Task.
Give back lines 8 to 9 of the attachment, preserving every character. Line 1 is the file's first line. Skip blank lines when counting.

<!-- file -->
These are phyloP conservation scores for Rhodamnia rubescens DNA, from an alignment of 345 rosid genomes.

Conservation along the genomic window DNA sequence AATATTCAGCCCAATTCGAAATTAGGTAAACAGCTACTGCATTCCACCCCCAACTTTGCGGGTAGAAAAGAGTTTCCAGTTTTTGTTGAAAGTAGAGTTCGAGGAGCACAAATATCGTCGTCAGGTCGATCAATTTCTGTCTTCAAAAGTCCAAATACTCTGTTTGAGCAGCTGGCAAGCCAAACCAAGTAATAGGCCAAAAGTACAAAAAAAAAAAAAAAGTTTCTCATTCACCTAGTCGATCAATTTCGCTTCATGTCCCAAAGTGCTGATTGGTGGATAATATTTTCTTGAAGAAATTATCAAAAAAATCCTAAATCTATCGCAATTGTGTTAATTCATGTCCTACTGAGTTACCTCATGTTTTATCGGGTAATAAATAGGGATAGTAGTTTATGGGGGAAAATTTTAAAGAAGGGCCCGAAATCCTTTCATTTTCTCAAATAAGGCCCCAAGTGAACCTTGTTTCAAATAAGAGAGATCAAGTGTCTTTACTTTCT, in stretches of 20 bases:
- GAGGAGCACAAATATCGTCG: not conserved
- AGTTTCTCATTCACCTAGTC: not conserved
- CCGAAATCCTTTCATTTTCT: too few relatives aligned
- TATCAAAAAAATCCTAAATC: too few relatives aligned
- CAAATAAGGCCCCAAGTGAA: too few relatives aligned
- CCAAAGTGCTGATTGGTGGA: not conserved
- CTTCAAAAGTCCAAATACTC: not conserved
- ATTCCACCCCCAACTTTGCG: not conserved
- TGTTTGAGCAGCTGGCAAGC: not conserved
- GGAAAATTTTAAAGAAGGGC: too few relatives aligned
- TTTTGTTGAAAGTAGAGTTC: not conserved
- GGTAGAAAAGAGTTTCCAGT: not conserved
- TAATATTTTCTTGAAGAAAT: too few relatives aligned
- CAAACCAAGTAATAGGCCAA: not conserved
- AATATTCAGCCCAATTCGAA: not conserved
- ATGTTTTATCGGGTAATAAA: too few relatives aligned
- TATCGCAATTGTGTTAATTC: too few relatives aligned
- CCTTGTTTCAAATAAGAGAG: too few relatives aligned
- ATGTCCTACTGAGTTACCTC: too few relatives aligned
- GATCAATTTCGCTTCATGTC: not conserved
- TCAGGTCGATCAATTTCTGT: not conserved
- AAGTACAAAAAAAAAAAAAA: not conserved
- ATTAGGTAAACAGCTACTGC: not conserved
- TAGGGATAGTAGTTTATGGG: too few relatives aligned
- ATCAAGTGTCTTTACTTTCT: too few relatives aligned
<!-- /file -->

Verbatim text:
- CCAAAGTGCTGATTGGTGGA: not conserved
- CTTCAAAAGTCCAAATACTC: not conserved